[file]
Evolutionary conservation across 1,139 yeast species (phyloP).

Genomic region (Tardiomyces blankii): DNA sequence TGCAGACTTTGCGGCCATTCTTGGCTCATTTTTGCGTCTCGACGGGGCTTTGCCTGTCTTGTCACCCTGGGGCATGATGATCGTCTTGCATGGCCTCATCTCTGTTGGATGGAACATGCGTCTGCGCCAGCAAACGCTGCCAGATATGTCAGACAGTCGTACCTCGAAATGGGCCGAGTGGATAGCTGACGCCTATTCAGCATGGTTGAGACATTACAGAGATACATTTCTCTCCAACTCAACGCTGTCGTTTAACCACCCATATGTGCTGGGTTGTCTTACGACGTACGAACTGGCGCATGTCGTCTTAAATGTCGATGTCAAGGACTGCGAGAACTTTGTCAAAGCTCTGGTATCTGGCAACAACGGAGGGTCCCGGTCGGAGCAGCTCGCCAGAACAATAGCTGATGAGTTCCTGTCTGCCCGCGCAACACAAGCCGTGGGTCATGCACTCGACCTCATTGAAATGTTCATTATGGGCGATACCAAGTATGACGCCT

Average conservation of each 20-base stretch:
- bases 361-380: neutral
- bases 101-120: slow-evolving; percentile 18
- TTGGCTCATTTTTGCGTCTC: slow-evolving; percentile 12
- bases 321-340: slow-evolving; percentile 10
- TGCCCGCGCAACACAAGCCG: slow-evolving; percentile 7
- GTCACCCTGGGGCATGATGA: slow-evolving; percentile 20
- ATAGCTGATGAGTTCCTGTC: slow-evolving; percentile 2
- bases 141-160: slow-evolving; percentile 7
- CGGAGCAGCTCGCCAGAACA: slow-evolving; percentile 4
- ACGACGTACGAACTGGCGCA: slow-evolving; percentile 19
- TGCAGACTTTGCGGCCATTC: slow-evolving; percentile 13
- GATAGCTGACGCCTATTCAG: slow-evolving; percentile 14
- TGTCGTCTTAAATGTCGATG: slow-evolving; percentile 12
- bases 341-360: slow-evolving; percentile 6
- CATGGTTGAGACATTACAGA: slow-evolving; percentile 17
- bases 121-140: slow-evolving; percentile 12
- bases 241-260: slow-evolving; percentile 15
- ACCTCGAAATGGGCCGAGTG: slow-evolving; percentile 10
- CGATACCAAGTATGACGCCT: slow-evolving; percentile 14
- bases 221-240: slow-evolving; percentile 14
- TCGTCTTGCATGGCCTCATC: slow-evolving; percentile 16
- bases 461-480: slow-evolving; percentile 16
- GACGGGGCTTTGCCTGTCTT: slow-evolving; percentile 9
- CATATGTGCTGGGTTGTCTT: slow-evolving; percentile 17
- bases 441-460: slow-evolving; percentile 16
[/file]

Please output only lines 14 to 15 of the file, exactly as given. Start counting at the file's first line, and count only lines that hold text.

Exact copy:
- TGCAGACTTTGCGGCCATTC: slow-evolving; percentile 13
- GATAGCTGACGCCTATTCAG: slow-evolving; percentile 14